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In Calgary’s Beltline, stretching from the Elbow River to 4th Street SW and the train tracks near 10th Avenue down to 17th Avenue South, Victoria Park encapsulates the Stampede Grounds but there’s nothing cowboy about most of its other offerings. Unveiled earlier this year, the city has a 20-year plan to revitalize the area into an entertainment hub. Naturally, enterprising creatives have already begun bringing it back to life.

What had largely been a postindustrial ghost town since the 1960s is blooming with bars, restaurants and boutiques, and more are bound to follow. In time, more shiny condo developments will inevitably pop up too, but for now aging brutalist buildings and empty lots juxtapose the cool new things that all live well within a two-kilometre radius.


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Hotel Arts is a boutique, 185-room property near the corner of 12th Avenue and 1st Street.John Gaucher

Hotel Arts

A neighbourhood trailblazer, Hotel Arts, near the corner of 12th Avenue and 1st Street, turned an old Holiday Inn into a boutique, 185-room property back in 2005. As the name declares, art is their unifying theme. Works by Canadian artists fill the foyers, hallways and rooms, including a blown-glass light installation by Calgary’s Barry Fairbairn illuminating the entrance and a tribute to Martin Luther King Jr. by Edmonton-born Tim Okamura just outside their award-winning Yellow Door Bistro.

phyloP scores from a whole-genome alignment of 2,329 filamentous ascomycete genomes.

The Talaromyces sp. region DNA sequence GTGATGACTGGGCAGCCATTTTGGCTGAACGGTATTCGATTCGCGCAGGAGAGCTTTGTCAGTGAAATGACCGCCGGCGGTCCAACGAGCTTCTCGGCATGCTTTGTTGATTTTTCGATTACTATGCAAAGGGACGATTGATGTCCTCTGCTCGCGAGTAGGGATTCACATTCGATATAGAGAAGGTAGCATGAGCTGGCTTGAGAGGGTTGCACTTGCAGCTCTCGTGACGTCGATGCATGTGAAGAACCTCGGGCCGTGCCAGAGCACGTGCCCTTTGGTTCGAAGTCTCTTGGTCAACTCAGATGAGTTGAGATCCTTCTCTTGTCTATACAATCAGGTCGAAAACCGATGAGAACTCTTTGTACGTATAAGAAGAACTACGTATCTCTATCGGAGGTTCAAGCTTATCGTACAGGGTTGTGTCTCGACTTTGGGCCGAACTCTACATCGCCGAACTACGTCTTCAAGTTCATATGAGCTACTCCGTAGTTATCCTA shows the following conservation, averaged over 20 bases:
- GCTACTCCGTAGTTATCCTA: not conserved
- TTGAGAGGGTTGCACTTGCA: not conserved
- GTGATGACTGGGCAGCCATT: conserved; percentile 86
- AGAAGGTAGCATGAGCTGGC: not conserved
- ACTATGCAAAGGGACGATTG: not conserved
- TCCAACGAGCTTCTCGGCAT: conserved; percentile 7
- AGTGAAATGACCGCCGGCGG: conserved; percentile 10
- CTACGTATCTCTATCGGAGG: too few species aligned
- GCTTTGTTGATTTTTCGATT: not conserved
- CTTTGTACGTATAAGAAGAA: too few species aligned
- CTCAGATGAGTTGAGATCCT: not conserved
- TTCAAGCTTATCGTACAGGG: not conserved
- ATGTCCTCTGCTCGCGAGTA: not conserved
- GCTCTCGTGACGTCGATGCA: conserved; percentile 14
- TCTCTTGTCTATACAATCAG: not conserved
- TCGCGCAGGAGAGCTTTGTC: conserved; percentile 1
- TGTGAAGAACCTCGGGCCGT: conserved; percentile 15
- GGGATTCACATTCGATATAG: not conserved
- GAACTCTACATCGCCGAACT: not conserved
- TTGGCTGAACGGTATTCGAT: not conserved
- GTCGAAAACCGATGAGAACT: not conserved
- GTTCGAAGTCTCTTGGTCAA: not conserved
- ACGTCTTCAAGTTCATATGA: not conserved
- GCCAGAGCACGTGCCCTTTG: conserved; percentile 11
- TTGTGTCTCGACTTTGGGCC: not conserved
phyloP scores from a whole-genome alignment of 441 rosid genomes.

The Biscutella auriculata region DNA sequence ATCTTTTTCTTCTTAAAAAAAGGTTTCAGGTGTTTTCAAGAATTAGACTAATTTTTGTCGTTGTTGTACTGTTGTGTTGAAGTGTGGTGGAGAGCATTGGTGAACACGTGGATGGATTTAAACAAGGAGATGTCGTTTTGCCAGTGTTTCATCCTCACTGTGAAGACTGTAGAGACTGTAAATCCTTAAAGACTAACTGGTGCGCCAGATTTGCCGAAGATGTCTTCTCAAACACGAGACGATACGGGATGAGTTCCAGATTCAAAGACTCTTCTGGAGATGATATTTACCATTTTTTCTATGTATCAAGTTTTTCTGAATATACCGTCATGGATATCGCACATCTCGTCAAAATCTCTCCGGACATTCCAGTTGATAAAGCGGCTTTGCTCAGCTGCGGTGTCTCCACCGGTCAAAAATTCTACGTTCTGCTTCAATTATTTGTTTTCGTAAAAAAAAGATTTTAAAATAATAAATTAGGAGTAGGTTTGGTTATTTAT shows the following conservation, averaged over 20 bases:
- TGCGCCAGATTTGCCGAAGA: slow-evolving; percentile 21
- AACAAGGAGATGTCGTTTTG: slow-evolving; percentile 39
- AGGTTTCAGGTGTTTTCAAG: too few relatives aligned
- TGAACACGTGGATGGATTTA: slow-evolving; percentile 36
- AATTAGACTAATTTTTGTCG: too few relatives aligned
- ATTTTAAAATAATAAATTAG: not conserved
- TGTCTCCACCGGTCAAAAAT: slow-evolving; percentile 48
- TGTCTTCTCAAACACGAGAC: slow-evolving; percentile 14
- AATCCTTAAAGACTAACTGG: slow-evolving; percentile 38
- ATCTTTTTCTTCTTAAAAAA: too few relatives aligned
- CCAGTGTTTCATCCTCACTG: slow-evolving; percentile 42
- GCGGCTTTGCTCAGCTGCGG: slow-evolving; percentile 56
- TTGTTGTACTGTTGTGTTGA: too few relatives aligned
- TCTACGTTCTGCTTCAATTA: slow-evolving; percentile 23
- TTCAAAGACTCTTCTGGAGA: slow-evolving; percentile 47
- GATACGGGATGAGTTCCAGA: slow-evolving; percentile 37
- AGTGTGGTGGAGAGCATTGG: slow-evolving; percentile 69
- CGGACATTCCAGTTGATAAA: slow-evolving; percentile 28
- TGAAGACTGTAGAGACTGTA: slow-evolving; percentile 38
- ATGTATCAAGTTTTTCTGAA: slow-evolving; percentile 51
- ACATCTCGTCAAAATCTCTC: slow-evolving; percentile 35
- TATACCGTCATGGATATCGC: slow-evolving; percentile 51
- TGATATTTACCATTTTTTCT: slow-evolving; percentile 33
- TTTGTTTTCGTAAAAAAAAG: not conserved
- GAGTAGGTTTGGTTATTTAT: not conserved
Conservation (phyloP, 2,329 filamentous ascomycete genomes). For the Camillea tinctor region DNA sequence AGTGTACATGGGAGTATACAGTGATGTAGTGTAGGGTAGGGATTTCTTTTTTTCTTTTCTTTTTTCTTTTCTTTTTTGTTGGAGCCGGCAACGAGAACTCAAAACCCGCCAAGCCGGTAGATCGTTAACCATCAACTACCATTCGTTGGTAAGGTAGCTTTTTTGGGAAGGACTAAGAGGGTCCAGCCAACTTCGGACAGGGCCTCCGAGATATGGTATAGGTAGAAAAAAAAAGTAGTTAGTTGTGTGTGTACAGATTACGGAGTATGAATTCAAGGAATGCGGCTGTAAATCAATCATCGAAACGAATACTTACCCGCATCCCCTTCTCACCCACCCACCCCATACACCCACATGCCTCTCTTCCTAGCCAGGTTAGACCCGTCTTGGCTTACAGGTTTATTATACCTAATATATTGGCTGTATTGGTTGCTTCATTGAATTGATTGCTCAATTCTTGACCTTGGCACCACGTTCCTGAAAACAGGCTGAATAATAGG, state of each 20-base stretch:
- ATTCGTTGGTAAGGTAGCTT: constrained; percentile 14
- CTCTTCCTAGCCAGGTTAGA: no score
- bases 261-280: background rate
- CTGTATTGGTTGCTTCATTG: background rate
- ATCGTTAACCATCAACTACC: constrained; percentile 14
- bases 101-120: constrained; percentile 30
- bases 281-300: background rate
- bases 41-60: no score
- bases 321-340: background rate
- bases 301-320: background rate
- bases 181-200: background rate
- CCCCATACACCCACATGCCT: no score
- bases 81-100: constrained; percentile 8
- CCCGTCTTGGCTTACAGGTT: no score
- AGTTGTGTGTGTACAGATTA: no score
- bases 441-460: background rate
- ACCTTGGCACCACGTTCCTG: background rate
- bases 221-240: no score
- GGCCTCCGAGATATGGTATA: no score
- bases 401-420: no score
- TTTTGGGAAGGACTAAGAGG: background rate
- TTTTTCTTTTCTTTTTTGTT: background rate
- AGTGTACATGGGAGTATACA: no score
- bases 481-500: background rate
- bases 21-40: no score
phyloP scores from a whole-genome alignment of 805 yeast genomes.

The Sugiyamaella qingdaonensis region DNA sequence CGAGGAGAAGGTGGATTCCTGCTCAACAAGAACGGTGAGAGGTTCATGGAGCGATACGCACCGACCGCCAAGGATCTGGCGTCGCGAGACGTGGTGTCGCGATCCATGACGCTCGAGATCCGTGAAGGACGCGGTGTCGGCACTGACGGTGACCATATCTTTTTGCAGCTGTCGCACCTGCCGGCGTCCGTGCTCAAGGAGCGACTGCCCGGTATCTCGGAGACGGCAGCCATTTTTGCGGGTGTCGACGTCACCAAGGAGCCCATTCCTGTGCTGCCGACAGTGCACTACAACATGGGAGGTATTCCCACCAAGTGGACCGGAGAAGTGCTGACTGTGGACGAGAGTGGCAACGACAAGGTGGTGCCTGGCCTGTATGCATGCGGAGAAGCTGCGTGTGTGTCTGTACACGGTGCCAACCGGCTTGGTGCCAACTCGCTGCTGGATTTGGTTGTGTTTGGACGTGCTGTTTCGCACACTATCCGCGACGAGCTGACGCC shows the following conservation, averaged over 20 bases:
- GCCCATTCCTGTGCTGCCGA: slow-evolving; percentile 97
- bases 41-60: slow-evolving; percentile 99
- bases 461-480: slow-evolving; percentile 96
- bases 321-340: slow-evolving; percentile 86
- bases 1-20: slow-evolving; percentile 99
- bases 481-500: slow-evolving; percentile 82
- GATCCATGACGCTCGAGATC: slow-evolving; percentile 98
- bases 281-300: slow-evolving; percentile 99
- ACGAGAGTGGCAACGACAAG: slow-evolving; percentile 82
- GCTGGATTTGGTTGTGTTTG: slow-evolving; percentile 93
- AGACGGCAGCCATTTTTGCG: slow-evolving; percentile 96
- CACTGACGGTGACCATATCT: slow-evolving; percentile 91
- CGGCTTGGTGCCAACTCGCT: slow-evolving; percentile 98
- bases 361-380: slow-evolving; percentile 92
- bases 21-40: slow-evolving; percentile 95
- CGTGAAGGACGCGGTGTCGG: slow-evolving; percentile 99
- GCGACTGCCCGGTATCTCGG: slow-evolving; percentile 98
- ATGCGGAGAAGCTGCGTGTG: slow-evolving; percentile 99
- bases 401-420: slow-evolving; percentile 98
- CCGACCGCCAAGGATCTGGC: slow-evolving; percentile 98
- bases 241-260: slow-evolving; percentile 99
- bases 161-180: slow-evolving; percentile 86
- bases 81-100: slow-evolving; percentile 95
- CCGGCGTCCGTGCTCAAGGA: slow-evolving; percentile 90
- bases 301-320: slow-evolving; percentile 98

A seasonal outdoor pool and patio on the lobby level even tempts locals to pay for a plunge, and comes with dining time limits to account for its popularity – of course, these rules don’t apply to guests. Should one aim to venture beyond Victoria Park (perhaps the RiverWalk on a sunny day), there’s a fresh, new fleet of cruiser bikes to borrow and a picnic lunch for the road can be arranged. From $99, 119 12 Ave. SW,

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The hotel has a seasonal outdoor pool and patio on the lobby level.John Gaucher


Village Ice Cream

Opening an ice cream shop just south of the train tracks hidden in a strange kind of urban cul-de-sac doesn’t sound like a good idea, but it was, namely because Billy Friley’s product is that good. They have staple flavours, including Earl Grey using Two Hills tea and chocolate mint inspired by the Girl Guide cookie, as well as seasonal ones. 431 10 Ave. SE,

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The menu at Calcutta Cricket Club pays homage to the Indian city’s cosmopolitan cuisine.

Calcutta Cricket Club

Tingeing its piece of The Red Mile (17th Avenue) pastel pink and pale green, the Calcutta Cricket Club wouldn’t feel out of place in a Wes Anderson film. The first interiors project by local artist Maya Gohill, she’s joked that the restaurant’s design is an Indian-gentleman’s-club-meets-Golden Girls. In the kitchen, chef Rene Bhullar’s menu pays homage to Calcutta’s cosmopolitan cuisine, including a take on Hakka-style chilli chicken. A bartender described their kati rolls, a Bengali-born dish, as “a demonic marriage of a croissant and naan,” and he’s not wrong, if delicious and devilish can be considered synonyms. Many items pack proper heat, which can be promptly cooled down by the Rye, Chai, Thank You Bhai cocktail served with a chai ice cube that slowly alters the concoction as it melts – make it the meal’s finale. 340 17 Ave. SW,

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Native Tongues restaurant does as-authentic-as-possible Mexican.janis nicolay

Native Tongues